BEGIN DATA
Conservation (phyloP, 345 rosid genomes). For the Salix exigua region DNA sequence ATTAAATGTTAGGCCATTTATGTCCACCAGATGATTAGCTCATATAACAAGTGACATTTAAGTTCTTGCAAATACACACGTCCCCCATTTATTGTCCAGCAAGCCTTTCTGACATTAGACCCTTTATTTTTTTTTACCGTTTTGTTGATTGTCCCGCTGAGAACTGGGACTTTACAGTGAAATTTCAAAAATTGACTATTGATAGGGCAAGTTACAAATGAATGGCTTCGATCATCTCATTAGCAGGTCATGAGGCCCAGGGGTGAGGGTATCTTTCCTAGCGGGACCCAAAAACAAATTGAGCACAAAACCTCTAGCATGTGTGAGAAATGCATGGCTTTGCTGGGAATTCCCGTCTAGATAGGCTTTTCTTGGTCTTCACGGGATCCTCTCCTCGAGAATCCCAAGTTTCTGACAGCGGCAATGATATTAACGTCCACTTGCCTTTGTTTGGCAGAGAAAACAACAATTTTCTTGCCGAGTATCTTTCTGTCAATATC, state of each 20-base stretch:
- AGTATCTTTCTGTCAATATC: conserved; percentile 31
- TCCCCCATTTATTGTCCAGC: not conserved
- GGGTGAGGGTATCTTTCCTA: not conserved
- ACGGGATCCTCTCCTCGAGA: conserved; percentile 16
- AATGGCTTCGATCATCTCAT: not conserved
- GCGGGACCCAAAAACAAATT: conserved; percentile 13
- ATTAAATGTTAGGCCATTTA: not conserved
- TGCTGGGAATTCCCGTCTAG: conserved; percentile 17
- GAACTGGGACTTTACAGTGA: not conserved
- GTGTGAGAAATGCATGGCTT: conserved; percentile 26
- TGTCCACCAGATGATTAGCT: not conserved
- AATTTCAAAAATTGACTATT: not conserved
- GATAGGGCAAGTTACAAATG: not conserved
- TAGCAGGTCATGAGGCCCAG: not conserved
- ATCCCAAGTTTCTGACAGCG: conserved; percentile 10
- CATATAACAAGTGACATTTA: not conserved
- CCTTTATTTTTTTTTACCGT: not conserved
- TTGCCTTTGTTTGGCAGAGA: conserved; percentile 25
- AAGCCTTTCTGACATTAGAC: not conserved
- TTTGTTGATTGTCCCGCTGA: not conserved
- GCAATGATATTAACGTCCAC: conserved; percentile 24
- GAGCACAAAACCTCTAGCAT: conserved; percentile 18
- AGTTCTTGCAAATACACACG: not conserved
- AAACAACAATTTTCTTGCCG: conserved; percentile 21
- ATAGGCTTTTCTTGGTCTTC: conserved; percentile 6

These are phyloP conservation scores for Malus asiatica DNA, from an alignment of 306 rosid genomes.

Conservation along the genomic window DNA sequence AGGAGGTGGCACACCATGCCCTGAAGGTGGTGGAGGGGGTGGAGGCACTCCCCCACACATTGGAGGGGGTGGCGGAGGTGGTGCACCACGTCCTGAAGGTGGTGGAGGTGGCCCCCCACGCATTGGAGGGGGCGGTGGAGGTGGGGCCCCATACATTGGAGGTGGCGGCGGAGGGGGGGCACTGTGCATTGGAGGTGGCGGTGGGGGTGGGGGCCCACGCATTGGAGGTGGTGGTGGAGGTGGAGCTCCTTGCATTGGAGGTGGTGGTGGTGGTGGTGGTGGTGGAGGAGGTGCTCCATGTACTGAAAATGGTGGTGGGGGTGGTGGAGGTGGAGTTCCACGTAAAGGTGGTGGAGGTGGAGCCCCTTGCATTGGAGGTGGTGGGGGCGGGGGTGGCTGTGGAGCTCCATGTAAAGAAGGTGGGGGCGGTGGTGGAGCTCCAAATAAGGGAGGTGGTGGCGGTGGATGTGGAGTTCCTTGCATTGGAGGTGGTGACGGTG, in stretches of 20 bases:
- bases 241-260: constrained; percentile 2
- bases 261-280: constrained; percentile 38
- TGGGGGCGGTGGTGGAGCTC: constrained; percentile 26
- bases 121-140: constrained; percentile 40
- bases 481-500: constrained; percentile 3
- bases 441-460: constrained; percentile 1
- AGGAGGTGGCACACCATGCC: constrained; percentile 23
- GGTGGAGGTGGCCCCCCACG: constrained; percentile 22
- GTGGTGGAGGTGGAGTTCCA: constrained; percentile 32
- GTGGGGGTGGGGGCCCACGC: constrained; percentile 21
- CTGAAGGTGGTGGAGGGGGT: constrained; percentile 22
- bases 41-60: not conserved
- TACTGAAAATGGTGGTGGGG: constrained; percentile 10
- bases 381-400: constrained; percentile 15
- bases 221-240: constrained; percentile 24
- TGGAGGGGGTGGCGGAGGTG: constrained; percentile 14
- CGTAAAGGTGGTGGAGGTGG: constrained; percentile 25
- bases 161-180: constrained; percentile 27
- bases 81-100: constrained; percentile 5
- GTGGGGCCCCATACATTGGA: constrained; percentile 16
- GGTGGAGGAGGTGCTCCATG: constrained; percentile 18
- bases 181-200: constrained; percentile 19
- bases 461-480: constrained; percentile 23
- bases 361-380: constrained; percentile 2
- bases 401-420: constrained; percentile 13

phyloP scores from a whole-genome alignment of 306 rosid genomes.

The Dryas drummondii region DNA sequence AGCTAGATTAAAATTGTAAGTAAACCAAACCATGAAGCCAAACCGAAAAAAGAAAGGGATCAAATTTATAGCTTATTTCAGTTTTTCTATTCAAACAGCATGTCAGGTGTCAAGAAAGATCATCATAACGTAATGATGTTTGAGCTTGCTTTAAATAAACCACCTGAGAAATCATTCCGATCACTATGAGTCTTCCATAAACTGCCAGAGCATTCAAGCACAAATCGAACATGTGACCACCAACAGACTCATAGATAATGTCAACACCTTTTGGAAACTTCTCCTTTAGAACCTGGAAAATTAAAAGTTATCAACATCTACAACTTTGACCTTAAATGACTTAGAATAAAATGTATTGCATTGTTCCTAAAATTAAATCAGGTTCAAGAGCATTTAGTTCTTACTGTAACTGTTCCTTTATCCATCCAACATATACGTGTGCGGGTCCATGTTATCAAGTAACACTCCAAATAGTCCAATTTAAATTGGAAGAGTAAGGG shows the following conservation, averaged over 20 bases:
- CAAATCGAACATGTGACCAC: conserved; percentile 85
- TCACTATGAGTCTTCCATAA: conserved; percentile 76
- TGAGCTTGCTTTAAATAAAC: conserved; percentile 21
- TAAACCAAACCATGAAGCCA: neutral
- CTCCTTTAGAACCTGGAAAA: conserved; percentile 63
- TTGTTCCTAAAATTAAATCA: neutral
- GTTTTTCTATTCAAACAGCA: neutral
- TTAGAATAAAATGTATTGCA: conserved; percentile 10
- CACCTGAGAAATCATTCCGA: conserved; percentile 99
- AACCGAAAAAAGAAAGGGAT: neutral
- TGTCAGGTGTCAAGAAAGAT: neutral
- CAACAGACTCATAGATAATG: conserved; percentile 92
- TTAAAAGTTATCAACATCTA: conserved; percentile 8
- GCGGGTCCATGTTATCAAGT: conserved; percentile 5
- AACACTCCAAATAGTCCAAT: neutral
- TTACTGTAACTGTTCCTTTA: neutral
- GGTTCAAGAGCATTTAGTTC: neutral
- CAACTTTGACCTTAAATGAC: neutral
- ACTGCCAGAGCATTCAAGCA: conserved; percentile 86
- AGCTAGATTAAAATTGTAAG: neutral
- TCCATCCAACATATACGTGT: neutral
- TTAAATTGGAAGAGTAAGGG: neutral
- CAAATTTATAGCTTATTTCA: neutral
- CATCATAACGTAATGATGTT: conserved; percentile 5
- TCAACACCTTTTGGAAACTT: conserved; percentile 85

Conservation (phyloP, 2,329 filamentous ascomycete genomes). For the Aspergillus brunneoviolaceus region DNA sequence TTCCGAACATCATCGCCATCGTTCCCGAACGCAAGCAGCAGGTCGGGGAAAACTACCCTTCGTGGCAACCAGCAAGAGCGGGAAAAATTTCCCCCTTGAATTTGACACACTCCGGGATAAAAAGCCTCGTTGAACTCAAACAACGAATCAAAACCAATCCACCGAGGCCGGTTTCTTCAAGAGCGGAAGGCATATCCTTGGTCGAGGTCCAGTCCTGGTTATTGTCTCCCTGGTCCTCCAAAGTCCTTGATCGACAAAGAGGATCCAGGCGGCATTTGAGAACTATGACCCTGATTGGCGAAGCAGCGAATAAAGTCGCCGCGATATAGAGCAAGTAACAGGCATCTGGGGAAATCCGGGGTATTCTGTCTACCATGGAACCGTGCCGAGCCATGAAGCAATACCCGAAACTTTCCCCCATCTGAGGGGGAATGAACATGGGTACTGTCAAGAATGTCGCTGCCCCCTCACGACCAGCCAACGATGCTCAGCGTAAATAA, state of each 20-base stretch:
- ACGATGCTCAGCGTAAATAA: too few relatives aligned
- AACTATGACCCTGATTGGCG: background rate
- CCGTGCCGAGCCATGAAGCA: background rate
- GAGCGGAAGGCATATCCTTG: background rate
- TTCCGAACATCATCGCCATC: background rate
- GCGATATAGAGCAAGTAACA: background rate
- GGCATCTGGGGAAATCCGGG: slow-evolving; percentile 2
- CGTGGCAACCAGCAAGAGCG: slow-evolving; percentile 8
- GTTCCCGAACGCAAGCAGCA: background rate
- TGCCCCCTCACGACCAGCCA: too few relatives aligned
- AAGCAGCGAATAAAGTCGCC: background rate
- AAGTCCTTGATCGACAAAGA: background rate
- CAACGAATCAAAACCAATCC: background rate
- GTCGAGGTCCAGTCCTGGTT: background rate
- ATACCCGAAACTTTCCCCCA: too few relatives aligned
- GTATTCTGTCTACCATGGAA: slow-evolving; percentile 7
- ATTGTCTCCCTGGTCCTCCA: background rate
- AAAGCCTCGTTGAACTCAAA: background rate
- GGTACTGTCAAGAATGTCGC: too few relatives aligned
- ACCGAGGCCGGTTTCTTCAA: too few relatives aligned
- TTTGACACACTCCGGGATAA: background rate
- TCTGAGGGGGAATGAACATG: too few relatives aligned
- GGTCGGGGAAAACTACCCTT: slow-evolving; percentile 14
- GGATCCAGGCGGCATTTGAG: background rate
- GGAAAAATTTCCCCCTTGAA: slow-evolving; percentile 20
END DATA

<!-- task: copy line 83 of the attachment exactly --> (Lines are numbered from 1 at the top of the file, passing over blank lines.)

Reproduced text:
- AACTATGACCCTGATTGGCG: background rate